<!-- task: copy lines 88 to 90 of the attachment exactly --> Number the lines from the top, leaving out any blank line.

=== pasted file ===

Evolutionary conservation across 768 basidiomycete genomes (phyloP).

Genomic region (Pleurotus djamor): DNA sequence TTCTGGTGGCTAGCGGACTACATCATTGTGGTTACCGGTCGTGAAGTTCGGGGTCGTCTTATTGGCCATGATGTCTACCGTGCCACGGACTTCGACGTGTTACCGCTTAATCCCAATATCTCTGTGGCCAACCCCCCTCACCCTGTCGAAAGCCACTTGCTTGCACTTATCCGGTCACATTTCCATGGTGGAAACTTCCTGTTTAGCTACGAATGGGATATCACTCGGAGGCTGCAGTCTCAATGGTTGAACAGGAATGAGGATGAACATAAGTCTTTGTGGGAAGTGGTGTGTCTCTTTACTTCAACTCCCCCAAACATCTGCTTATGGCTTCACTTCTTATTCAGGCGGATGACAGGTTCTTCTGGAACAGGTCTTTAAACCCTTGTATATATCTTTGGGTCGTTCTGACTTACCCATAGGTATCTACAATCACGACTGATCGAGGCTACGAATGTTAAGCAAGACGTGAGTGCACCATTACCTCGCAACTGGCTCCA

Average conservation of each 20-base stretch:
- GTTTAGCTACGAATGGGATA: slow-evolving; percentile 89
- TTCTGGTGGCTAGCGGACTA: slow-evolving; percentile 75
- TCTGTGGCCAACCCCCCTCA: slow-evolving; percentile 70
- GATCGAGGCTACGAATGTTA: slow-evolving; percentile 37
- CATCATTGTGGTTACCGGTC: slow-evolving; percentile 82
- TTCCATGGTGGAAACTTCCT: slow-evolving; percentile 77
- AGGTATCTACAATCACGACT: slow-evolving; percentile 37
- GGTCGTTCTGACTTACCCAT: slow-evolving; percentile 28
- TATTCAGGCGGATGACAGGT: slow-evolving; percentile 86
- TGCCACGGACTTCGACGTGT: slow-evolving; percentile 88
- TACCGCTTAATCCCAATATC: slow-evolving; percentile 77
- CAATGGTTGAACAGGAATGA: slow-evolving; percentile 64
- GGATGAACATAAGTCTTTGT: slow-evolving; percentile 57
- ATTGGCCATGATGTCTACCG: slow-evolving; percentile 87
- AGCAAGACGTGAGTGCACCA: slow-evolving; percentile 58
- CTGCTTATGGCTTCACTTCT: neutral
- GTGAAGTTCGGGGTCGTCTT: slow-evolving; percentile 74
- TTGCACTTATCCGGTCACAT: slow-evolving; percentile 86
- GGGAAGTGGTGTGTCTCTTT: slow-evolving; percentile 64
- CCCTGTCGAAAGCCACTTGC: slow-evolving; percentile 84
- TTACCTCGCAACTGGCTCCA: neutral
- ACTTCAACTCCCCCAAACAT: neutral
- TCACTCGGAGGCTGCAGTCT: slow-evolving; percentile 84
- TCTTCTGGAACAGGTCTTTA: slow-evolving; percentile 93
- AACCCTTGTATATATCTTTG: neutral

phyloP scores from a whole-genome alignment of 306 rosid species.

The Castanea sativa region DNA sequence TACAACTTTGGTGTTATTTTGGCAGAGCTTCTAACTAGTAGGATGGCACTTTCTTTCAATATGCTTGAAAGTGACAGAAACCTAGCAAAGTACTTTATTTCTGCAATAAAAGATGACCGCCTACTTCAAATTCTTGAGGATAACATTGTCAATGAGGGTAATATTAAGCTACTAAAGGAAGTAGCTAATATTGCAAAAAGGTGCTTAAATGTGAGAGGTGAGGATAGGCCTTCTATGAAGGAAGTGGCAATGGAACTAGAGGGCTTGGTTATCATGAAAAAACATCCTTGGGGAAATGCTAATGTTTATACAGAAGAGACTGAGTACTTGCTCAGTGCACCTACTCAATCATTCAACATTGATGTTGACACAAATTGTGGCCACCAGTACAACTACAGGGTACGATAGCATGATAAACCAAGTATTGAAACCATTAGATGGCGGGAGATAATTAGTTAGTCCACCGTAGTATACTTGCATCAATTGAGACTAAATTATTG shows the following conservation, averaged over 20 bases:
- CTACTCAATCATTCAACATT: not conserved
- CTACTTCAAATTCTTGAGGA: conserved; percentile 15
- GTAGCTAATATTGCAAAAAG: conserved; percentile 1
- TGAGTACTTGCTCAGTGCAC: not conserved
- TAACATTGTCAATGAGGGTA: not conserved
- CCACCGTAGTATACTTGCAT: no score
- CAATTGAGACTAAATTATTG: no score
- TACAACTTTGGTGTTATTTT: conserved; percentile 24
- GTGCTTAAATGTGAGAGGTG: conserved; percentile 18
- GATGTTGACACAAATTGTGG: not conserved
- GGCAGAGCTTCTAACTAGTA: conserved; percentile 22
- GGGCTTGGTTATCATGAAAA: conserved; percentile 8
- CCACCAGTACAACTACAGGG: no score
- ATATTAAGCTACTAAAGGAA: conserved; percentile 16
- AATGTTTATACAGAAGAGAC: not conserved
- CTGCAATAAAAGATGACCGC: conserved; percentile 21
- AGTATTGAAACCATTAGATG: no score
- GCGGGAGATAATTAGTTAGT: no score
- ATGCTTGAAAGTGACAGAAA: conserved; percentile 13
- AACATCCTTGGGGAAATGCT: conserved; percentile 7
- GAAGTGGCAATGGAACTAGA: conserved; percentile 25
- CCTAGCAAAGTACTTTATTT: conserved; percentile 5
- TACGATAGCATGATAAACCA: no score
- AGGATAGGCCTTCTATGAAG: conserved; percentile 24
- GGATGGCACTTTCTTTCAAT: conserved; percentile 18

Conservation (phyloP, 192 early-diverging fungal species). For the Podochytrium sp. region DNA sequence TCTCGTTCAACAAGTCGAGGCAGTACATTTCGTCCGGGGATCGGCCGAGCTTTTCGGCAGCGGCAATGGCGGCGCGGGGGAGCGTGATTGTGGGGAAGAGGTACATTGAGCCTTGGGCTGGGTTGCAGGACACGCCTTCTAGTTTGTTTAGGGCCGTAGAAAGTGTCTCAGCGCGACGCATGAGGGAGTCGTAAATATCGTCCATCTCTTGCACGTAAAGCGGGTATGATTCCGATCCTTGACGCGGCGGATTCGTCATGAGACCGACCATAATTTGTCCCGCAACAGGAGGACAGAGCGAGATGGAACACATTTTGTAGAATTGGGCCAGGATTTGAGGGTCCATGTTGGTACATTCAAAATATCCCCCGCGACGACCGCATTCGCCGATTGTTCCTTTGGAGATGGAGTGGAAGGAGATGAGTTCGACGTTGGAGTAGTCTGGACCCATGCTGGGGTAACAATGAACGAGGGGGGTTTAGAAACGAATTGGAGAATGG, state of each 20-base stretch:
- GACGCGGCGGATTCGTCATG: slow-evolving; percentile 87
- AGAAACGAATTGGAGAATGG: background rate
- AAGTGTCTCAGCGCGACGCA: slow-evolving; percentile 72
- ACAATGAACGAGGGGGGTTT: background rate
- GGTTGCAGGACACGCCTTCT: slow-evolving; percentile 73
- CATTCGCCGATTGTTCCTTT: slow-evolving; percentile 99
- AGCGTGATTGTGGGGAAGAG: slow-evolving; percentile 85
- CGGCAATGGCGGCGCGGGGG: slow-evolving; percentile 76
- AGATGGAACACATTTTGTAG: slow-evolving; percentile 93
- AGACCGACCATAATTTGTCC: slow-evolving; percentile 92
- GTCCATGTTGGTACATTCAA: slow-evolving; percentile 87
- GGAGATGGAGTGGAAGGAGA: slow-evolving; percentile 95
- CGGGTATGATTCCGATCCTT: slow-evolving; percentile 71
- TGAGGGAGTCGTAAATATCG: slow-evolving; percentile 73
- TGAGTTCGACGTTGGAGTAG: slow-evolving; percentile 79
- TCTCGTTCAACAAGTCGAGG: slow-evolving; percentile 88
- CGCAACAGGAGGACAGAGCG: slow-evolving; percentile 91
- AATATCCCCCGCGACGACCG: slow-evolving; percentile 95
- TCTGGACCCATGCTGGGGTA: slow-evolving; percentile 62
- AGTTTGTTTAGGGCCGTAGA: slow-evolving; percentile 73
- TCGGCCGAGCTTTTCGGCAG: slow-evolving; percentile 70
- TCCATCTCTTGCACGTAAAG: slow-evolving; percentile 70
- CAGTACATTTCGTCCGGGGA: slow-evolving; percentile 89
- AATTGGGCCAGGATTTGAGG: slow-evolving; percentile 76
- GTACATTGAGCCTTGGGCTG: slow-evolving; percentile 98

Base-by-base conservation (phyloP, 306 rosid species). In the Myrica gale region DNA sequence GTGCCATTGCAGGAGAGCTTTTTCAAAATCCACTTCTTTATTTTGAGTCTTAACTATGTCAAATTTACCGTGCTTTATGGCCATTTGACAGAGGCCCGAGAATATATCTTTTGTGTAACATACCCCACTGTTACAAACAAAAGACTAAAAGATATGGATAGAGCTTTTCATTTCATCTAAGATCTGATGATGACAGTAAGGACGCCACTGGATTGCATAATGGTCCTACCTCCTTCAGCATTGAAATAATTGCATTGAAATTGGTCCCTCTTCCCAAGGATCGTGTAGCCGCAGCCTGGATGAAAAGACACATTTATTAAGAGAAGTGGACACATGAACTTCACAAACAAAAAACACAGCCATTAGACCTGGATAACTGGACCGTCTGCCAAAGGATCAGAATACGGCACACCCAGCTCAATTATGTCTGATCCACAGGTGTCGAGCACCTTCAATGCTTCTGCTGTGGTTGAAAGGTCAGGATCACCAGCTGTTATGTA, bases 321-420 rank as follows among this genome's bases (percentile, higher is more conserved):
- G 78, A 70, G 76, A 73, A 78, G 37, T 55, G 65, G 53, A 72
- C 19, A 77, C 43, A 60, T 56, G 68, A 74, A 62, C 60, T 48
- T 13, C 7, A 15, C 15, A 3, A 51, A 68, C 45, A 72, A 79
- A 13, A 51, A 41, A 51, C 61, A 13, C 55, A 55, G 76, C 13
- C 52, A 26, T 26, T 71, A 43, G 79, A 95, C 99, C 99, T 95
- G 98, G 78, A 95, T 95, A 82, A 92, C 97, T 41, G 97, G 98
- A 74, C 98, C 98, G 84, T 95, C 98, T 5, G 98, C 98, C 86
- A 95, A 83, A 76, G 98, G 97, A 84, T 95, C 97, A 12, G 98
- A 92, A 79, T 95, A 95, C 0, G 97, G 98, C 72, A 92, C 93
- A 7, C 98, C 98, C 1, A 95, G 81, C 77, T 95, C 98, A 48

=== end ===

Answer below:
- G 98, G 78, A 95, T 95, A 82, A 92, C 97, T 41, G 97, G 98
- A 74, C 98, C 98, G 84, T 95, C 98, T 5, G 98, C 98, C 86
- A 95, A 83, A 76, G 98, G 97, A 84, T 95, C 97, A 12, G 98